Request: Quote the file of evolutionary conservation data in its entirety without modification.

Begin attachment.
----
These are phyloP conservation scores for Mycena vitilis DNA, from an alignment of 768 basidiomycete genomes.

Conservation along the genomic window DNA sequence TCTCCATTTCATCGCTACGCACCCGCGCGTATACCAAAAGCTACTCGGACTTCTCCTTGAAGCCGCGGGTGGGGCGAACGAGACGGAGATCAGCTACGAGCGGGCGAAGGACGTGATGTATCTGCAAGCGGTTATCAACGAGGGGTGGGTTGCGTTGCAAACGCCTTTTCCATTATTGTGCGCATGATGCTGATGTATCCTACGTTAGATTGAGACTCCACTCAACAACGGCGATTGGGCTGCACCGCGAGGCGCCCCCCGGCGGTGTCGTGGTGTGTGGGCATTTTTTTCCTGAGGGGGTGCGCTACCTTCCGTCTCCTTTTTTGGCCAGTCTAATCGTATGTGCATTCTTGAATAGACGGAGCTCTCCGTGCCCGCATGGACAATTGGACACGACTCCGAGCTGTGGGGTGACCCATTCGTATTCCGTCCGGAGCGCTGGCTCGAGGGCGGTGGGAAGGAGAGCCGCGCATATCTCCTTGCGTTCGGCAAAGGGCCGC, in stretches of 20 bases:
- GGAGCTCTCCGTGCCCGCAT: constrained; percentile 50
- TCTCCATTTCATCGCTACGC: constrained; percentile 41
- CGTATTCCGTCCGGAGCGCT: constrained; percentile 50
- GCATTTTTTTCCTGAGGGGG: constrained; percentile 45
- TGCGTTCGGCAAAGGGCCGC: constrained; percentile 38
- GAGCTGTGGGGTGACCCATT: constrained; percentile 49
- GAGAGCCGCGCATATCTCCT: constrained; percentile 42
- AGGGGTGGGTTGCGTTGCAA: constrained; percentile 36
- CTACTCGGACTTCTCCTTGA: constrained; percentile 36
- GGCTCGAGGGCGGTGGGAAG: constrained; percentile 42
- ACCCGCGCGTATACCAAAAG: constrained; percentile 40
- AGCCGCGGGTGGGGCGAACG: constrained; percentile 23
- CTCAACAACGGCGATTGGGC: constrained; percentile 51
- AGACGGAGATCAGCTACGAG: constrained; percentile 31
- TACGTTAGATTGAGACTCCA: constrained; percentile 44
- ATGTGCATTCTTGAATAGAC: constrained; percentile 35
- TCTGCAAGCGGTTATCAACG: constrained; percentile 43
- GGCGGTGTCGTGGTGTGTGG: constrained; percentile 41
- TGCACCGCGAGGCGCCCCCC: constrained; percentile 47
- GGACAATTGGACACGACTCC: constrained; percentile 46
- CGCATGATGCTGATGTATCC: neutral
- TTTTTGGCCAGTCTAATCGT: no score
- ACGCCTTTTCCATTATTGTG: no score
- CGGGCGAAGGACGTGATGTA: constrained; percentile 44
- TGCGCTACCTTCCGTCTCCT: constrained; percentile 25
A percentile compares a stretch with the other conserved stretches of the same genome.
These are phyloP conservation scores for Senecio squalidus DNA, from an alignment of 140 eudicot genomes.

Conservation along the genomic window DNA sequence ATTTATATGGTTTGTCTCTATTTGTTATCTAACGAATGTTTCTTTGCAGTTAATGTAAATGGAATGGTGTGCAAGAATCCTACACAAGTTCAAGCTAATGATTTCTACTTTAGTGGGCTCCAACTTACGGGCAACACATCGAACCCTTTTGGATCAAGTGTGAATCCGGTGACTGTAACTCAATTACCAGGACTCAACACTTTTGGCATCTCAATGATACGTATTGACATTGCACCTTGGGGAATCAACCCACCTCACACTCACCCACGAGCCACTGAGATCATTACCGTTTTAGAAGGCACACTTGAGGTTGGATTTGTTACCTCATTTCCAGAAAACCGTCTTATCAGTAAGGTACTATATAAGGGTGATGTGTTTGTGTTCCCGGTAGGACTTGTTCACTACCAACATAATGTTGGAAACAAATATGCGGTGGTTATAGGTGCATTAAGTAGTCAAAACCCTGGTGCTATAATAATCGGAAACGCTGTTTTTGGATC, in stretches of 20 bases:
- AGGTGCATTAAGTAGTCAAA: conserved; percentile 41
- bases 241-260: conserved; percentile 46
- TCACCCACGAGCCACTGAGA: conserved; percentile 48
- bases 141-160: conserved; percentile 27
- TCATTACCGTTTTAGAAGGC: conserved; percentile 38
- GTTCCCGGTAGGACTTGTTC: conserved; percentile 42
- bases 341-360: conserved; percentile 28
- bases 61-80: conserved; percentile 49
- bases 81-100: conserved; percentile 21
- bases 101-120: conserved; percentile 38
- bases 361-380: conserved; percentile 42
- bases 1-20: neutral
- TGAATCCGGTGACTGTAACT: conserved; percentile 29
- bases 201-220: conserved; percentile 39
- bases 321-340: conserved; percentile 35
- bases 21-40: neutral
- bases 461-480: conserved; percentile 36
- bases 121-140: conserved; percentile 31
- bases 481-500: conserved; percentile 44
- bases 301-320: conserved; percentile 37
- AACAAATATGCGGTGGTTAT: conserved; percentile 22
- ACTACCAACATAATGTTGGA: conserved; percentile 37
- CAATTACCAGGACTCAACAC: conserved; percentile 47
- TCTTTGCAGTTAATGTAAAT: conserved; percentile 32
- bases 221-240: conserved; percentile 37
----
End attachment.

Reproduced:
These are phyloP conservation scores for Mycena vitilis DNA, from an alignment of 768 basidiomycete genomes.

Conservation along the genomic window DNA sequence TCTCCATTTCATCGCTACGCACCCGCGCGTATACCAAAAGCTACTCGGACTTCTCCTTGAAGCCGCGGGTGGGGCGAACGAGACGGAGATCAGCTACGAGCGGGCGAAGGACGTGATGTATCTGCAAGCGGTTATCAACGAGGGGTGGGTTGCGTTGCAAACGCCTTTTCCATTATTGTGCGCATGATGCTGATGTATCCTACGTTAGATTGAGACTCCACTCAACAACGGCGATTGGGCTGCACCGCGAGGCGCCCCCCGGCGGTGTCGTGGTGTGTGGGCATTTTTTTCCTGAGGGGGTGCGCTACCTTCCGTCTCCTTTTTTGGCCAGTCTAATCGTATGTGCATTCTTGAATAGACGGAGCTCTCCGTGCCCGCATGGACAATTGGACACGACTCCGAGCTGTGGGGTGACCCATTCGTATTCCGTCCGGAGCGCTGGCTCGAGGGCGGTGGGAAGGAGAGCCGCGCATATCTCCTTGCGTTCGGCAAAGGGCCGC, in stretches of 20 bases:
- GGAGCTCTCCGTGCCCGCAT: constrained; percentile 50
- TCTCCATTTCATCGCTACGC: constrained; percentile 41
- CGTATTCCGTCCGGAGCGCT: constrained; percentile 50
- GCATTTTTTTCCTGAGGGGG: constrained; percentile 45
- TGCGTTCGGCAAAGGGCCGC: constrained; percentile 38
- GAGCTGTGGGGTGACCCATT: constrained; percentile 49
- GAGAGCCGCGCATATCTCCT: constrained; percentile 42
- AGGGGTGGGTTGCGTTGCAA: constrained; percentile 36
- CTACTCGGACTTCTCCTTGA: constrained; percentile 36
- GGCTCGAGGGCGGTGGGAAG: constrained; percentile 42
- ACCCGCGCGTATACCAAAAG: constrained; percentile 40
- AGCCGCGGGTGGGGCGAACG: constrained; percentile 23
- CTCAACAACGGCGATTGGGC: constrained; percentile 51
- AGACGGAGATCAGCTACGAG: constrained; percentile 31
- TACGTTAGATTGAGACTCCA: constrained; percentile 44
- ATGTGCATTCTTGAATAGAC: constrained; percentile 35
- TCTGCAAGCGGTTATCAACG: constrained; percentile 43
- GGCGGTGTCGTGGTGTGTGG: constrained; percentile 41
- TGCACCGCGAGGCGCCCCCC: constrained; percentile 47
- GGACAATTGGACACGACTCC: constrained; percentile 46
- CGCATGATGCTGATGTATCC: neutral
- TTTTTGGCCAGTCTAATCGT: no score
- ACGCCTTTTCCATTATTGTG: no score
- CGGGCGAAGGACGTGATGTA: constrained; percentile 44
- TGCGCTACCTTCCGTCTCCT: constrained; percentile 25
A percentile compares a stretch with the other conserved stretches of the same genome.
These are phyloP conservation scores for Senecio squalidus DNA, from an alignment of 140 eudicot genomes.

Conservation along the genomic window DNA sequence ATTTATATGGTTTGTCTCTATTTGTTATCTAACGAATGTTTCTTTGCAGTTAATGTAAATGGAATGGTGTGCAAGAATCCTACACAAGTTCAAGCTAATGATTTCTACTTTAGTGGGCTCCAACTTACGGGCAACACATCGAACCCTTTTGGATCAAGTGTGAATCCGGTGACTGTAACTCAATTACCAGGACTCAACACTTTTGGCATCTCAATGATACGTATTGACATTGCACCTTGGGGAATCAACCCACCTCACACTCACCCACGAGCCACTGAGATCATTACCGTTTTAGAAGGCACACTTGAGGTTGGATTTGTTACCTCATTTCCAGAAAACCGTCTTATCAGTAAGGTACTATATAAGGGTGATGTGTTTGTGTTCCCGGTAGGACTTGTTCACTACCAACATAATGTTGGAAACAAATATGCGGTGGTTATAGGTGCATTAAGTAGTCAAAACCCTGGTGCTATAATAATCGGAAACGCTGTTTTTGGATC, in stretches of 20 bases:
- AGGTGCATTAAGTAGTCAAA: conserved; percentile 41
- bases 241-260: conserved; percentile 46
- TCACCCACGAGCCACTGAGA: conserved; percentile 48
- bases 141-160: conserved; percentile 27
- TCATTACCGTTTTAGAAGGC: conserved; percentile 38
- GTTCCCGGTAGGACTTGTTC: conserved; percentile 42
- bases 341-360: conserved; percentile 28
- bases 61-80: conserved; percentile 49
- bases 81-100: conserved; percentile 21
- bases 101-120: conserved; percentile 38
- bases 361-380: conserved; percentile 42
- bases 1-20: neutral
- TGAATCCGGTGACTGTAACT: conserved; percentile 29
- bases 201-220: conserved; percentile 39
- bases 321-340: conserved; percentile 35
- bases 21-40: neutral
- bases 461-480: conserved; percentile 36
- bases 121-140: conserved; percentile 31
- bases 481-500: conserved; percentile 44
- bases 301-320: conserved; percentile 37
- AACAAATATGCGGTGGTTAT: conserved; percentile 22
- ACTACCAACATAATGTTGGA: conserved; percentile 37
- CAATTACCAGGACTCAACAC: conserved; percentile 47
- TCTTTGCAGTTAATGTAAAT: conserved; percentile 32
- bases 221-240: conserved; percentile 37